The Seychelles travel guide
2 MINUTE SUMMARY
Step into the Seychelles and you’ll be forgiven for thinking that this tropical island archipelago is just about the beach. Obviously, the crisp white sands of Inner Islands such as La Digue, Praslin, and St Pierre, are indeed stunning; however, explore the remote Outer Islands and it’s an untamed and wilder side to nature that showcases the Seychelles at its sustainable best.
Inner Islands, like Curieuse, Aride, Felicite, Cousin and the Sisters, are easily accessible from the main island of Mahé, and it’s these gorgeous granite creations that often feature on sailing cruises, with secret coves and lush mangrove forests offering onshore adventures alongside barbecues at sunset. Under the ocean lies the final piece of the tropical jigsaw. A mask and snorkel are all that’s required to peer into a profusion of colour as butterfly and parrot fish flit above clam covered coral, and sea turtles swim effortlessly by while their land-lubbing cousins crawl over sand like slowly shifting boulders.
The Seychelles is...
an independent island nation infused with the cultural threads of Africa, Asia, and Creole.
The Seychelles isn't...
going to let mass tourism rewrite its sustainable success story.
The Seychelles map & highlights
MAKE THE MOST OF YOUR TIME
The Seychelles is made up of 43 Inner Islands and 72 Outer Islands. The more remote Outer Islands are formed from five coral reefs which include the UNESCO site of Aldabra Atoll, the largest raised coral atoll on the planet. A strict environmental policy has helped to protect vast seabird colonies, free roaming giant tortoises and spectacular marine life, with Bird Island and North Island prime examples. Throughout the Seychelles, papaya, mangoes and bananas provide healthy local produce with vibrant wild orchids and endemic coco de mer palms to be found within the rainforests of Praslin and Curieuse, just to the northeast of the main island, Mahé, which is also home to the country’s colonial cluttered capital, Victoria.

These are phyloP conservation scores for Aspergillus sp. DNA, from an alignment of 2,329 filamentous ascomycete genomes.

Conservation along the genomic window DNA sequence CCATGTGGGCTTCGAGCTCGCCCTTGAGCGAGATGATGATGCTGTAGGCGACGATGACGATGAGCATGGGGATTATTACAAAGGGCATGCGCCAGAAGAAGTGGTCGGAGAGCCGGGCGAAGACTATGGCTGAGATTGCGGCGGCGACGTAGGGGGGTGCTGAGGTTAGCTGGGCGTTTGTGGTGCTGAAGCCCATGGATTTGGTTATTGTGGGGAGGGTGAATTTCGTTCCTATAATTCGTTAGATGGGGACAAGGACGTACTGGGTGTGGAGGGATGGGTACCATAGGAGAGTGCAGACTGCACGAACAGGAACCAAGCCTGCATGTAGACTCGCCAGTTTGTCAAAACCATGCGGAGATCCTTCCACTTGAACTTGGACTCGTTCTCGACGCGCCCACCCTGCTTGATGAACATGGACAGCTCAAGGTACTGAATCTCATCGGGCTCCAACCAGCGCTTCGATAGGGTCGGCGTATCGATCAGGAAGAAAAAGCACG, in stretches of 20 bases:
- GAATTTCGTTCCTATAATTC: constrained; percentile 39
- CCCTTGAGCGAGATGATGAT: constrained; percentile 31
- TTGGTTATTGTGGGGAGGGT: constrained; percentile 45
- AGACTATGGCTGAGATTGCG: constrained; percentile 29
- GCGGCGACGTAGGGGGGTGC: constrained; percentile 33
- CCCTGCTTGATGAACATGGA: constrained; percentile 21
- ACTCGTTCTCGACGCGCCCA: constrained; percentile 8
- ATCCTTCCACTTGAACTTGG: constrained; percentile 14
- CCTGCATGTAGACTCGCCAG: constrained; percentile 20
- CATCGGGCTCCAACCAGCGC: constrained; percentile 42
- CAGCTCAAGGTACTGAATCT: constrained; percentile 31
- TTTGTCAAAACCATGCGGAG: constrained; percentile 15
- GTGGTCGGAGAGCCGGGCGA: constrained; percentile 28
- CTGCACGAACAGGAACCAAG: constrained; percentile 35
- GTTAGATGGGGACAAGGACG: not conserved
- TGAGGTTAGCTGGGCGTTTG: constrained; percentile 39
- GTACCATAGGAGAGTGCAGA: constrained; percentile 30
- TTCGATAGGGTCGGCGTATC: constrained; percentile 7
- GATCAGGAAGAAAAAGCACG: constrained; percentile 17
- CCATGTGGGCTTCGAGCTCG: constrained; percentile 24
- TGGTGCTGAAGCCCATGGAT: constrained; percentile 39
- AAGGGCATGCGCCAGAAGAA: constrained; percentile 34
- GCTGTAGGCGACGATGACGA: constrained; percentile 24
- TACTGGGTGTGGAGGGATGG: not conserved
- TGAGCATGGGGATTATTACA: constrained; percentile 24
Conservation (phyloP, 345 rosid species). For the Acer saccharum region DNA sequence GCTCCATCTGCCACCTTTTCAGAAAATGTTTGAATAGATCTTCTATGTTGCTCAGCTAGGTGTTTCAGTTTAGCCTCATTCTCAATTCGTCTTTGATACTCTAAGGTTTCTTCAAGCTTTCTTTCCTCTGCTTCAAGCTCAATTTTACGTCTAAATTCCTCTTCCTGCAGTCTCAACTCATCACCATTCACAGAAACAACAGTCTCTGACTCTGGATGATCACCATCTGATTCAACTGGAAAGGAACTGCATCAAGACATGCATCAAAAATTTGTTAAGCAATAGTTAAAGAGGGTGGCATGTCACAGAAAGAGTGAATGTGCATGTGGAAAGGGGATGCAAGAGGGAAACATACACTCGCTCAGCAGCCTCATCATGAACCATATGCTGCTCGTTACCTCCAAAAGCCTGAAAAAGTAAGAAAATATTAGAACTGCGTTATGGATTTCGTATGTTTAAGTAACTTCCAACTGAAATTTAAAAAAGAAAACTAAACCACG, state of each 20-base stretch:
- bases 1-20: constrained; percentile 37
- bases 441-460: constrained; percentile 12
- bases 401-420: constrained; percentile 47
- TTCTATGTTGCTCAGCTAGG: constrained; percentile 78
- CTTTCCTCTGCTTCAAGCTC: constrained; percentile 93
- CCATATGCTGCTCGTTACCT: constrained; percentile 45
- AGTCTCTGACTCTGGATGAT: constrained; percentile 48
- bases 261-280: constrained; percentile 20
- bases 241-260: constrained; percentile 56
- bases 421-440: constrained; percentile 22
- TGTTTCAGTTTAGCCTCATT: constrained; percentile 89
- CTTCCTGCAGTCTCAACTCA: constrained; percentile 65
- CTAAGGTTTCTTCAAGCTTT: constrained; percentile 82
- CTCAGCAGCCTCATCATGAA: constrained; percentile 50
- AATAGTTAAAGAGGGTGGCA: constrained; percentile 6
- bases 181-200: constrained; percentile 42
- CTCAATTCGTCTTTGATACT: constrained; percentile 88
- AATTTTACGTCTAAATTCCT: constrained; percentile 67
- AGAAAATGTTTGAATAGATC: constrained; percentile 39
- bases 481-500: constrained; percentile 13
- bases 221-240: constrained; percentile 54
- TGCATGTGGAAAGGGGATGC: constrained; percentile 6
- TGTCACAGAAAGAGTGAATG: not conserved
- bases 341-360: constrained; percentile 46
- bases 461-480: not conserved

Noddies, terns and waders can all be found close to the shore or rising above the coconut plantations of the Seychelles’ northernmost island, with sooty terns, in particular, arriving en masse from mid-March to May. Surrounding reefs support untold marine life with dugongs and hawksbill turtles gliding effortlessly through the waves whilst resident giant tortoises lumber a little more awkwardly onshore.
As Curieuse Island was once the setting for a leper colony it's managed to remain relatively intact from profit making interference .As such, it has been proclaimed a Marine National Park to further protect its animal inhabitants, which include rare black parrots, hawksbill turtles and over 300 giant Aldabra tortoises. A guided tour through mangrove swamps makes a great prelude to Creole bbqs on the beach.
Inner Islands, such as Coco, Felicite and Grande Soeur, can be reached via a short boat ride from Praslin or La Digue and offer untouched desert island images to keep your screensaver catalogue ticking over for a good few years . From shimmering palms and crystal white sand to transcendent snorkelling over coral reefs accompanied by turtles and angel fish, this is pure and simple island hopping heaven.
La Digue is the third largest inhabited island in the Seychelles and well accustomed to beach seeking travelers wishing to explore on foot, on two wheels or from an ox-drawn cart. The island's reefs and lagoons are home to an array of eels, rays and black tipped reef sharks whilst on land coconut crabs, sun birds, fruit bats and paradise flycatchers prefer the small, yet protected, habitat of Veuve Nature Reserve.
Praslin is a fascinating location that's just as highly regarded for its beaches, such as Anse Lazio and Anse Georgette, as its UNESCO protected palm forests within the Vallée de Mai Nature Reserve. From hawksbill turtles nesting on soft sand amongst smooth boulders to waterfalls, streams and a cacophony of birds, Praslin is criss-crossed with trekking trails and sublime spots to snorkel.
Victoria, Mahé Island
The capital, Victoria, has long been an important export hub as well as the ideal location to learn more about the nation's relationship with the outside world. The city itself isn't very large but is perfect for a guided history tour amongst narrow streets and neglected colonial properties which sit adjacent to broader boulevards and lush green gardens surrounding the city’s cultural epicentre, Victoria market.